Topics: ADF support to Victoria, China relationship, Brereton Report
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SAMANTHA ARMYTAGE: Now, Australian defence force troops have arrived in Melbourne ready to assist with the State's revamped hotel quarantine system. 172 personnel have been flown in to work alongside the police. It comes as Victoria prepares to welcome its first international arrivals today since July. The revamped system follows Melbourne's infamous second wave where 90 per cent of the infections could be traced back to a family who served their quarantine period at the Rydges Hotel. And for more, we are joined by Defence Minister Linda Reynolds. Minister, good morning and welcome.
SEN LINDA REYNOLDS: Good morning.
SAMANTHA ARMYTAGE: Now, originally there was going to be 220 troops sent to Melbourne. Why was the number reduced?
SEN LINDA REYNOLDS: Well, first of all we've had over 110 arrive over the weekend. They are trained and they're going to be on the job from today to assist with international arrivals into Melbourne. Since COVID started we've had over 3,000 in Victoria alone and 10,000 nationally of our men and women in uniform who have supported all States and Territories. And today actually is quite a landmark because it is the first time we've had people – our ADF in hotel quarantine, supporting quarantine – in every single State and Territory.
We have ‑ so in relation to your question, Samantha, we have had many requests from the Victorian Government and we have supported all of them, except for one, when they did request that we had up to two personnel sitting on every hotel corridor in up to seven hotels. The ADF are not law enforcers and they're not security guards and it would have taken hundreds and hundreds of our people away from their families over Christmas. So we've provided all other support that's been requested.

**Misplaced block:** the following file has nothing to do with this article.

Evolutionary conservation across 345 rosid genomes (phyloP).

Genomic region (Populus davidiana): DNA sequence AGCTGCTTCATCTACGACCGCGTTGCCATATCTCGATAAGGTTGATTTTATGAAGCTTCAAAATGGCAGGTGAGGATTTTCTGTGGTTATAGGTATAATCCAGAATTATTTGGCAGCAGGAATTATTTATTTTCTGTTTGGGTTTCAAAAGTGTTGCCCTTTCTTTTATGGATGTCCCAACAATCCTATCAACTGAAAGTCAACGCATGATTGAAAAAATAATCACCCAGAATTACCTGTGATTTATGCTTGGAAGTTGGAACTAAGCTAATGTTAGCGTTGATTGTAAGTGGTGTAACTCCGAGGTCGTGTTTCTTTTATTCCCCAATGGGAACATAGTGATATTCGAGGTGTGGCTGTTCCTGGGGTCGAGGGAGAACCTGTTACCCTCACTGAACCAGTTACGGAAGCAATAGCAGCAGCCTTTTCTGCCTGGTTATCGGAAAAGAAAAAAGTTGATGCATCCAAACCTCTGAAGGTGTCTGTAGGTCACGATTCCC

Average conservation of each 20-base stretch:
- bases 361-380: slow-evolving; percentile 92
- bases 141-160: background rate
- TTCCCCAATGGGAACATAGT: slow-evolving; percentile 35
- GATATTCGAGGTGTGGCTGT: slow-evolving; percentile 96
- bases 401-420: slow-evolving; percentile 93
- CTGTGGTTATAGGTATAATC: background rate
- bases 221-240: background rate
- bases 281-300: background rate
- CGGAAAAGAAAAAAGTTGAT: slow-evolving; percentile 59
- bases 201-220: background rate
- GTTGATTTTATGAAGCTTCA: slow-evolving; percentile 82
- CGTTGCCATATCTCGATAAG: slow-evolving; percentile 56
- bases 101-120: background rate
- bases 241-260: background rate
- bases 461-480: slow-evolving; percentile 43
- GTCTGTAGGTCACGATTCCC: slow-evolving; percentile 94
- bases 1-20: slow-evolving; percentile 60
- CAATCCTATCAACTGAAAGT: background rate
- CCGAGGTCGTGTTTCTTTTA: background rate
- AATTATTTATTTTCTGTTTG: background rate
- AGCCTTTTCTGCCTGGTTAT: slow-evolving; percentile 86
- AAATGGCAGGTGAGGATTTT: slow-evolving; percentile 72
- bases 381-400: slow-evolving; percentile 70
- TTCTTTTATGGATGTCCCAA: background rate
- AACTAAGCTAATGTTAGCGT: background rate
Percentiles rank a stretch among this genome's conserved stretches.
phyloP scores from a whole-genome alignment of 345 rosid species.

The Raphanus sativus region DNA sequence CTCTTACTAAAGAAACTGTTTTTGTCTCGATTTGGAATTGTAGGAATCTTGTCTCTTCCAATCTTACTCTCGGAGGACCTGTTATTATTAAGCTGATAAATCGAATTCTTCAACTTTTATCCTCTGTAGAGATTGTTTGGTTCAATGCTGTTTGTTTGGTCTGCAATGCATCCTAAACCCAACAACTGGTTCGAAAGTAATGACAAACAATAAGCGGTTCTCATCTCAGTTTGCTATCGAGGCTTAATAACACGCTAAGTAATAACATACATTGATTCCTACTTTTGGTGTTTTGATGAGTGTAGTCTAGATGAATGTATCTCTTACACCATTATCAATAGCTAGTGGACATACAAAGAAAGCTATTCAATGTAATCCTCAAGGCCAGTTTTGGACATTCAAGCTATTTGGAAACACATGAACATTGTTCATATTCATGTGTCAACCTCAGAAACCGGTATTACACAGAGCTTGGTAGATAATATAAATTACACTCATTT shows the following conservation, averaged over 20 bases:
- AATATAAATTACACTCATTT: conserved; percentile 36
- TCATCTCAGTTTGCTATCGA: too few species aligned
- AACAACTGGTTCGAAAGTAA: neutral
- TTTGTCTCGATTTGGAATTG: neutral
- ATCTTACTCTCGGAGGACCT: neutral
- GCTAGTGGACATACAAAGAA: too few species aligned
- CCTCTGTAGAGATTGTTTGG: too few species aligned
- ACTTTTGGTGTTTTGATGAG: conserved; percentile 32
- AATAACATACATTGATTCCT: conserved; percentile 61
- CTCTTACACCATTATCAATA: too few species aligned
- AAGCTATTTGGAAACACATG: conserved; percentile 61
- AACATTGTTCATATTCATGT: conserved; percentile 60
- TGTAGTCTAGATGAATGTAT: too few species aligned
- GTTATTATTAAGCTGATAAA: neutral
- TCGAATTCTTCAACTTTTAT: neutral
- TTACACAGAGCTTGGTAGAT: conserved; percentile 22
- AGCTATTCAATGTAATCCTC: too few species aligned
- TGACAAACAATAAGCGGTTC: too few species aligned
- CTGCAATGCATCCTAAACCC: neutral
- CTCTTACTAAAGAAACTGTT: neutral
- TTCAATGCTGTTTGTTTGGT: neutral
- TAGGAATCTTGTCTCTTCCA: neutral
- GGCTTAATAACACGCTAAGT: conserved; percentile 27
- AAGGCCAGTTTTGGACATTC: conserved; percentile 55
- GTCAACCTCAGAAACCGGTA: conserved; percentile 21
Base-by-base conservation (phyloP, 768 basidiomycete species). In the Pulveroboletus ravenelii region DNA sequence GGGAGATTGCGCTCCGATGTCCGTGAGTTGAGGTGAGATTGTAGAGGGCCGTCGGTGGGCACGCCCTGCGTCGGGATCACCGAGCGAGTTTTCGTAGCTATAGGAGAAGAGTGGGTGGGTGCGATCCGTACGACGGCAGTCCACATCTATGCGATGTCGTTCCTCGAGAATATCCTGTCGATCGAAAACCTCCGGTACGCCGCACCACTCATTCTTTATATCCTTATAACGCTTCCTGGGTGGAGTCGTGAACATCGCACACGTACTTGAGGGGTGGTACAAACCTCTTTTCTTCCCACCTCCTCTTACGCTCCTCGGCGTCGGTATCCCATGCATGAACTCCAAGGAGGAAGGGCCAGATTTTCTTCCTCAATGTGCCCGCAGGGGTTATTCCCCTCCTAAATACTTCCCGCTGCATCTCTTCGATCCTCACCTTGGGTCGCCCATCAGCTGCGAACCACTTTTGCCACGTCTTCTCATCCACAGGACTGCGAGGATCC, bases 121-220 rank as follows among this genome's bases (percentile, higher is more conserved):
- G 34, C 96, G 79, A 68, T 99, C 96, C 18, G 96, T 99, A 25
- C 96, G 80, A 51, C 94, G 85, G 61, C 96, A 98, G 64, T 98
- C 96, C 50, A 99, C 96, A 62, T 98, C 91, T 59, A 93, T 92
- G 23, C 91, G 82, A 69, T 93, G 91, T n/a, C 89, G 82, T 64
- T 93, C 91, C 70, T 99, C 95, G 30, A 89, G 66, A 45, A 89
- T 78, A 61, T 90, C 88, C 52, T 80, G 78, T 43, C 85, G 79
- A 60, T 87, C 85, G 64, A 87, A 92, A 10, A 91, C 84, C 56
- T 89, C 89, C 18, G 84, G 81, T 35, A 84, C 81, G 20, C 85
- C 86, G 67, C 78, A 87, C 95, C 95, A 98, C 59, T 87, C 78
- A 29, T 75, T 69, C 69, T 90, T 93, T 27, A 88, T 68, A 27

SAMANTHA ARMYTAGE: Right. Okay. I think everybody is breathing a sigh of relief that we have troops involved in this round of hotel quarantine in Melbourne. Should the ADF be in charge of each State's hotel quarantine system?
SEN LINDA REYNOLDS: No, they shouldn't. As I said, ADF personnel don't have any law enforcement powers in States and Territories and they're not security guards, either. So we've had over 10,000 of our people assisting States and Territories. Everything from quarantine, hotel support, through to supporting quarantine checkpoints in some of our most remote locations across the country. We've had them in aged care. We've had them in hotels. We've had them doing COVID testing. So our ADF personnel are doing what they are trained best to do.
SAMANTHA ARMYTAGE: Yes.
SEN LINDA REYNOLDS: So ‑ but they're not ‑ they're not law enforcement ‑
SAMANTHA ARMYTAGE: Okay.
SEN LINDA REYNOLDS: ‑ Sam.
SAMANTHA ARMYTAGE: But they're a good deterrent to people who might want to sneak out of their rooms, aren't they? It worked ‑
SEN LINDA REYNOLDS: They are.
SAMANTHA ARMYTAGE: ‑ in Sydney. Now, moving on, Minister, while we've got you, Australia and China obviously locked in a tense diplomatic dispute.
SEN LINDA REYNOLDS: Yes.
SAMANTHA ARMYTAGE: It's been heightened by this offensive image posted by the Chinese on Twitter last week. China's deputy ambassador in Canberra has accused Scott Morrison of overreacting, says it up to Australia to repair the strained relationship. What happens now?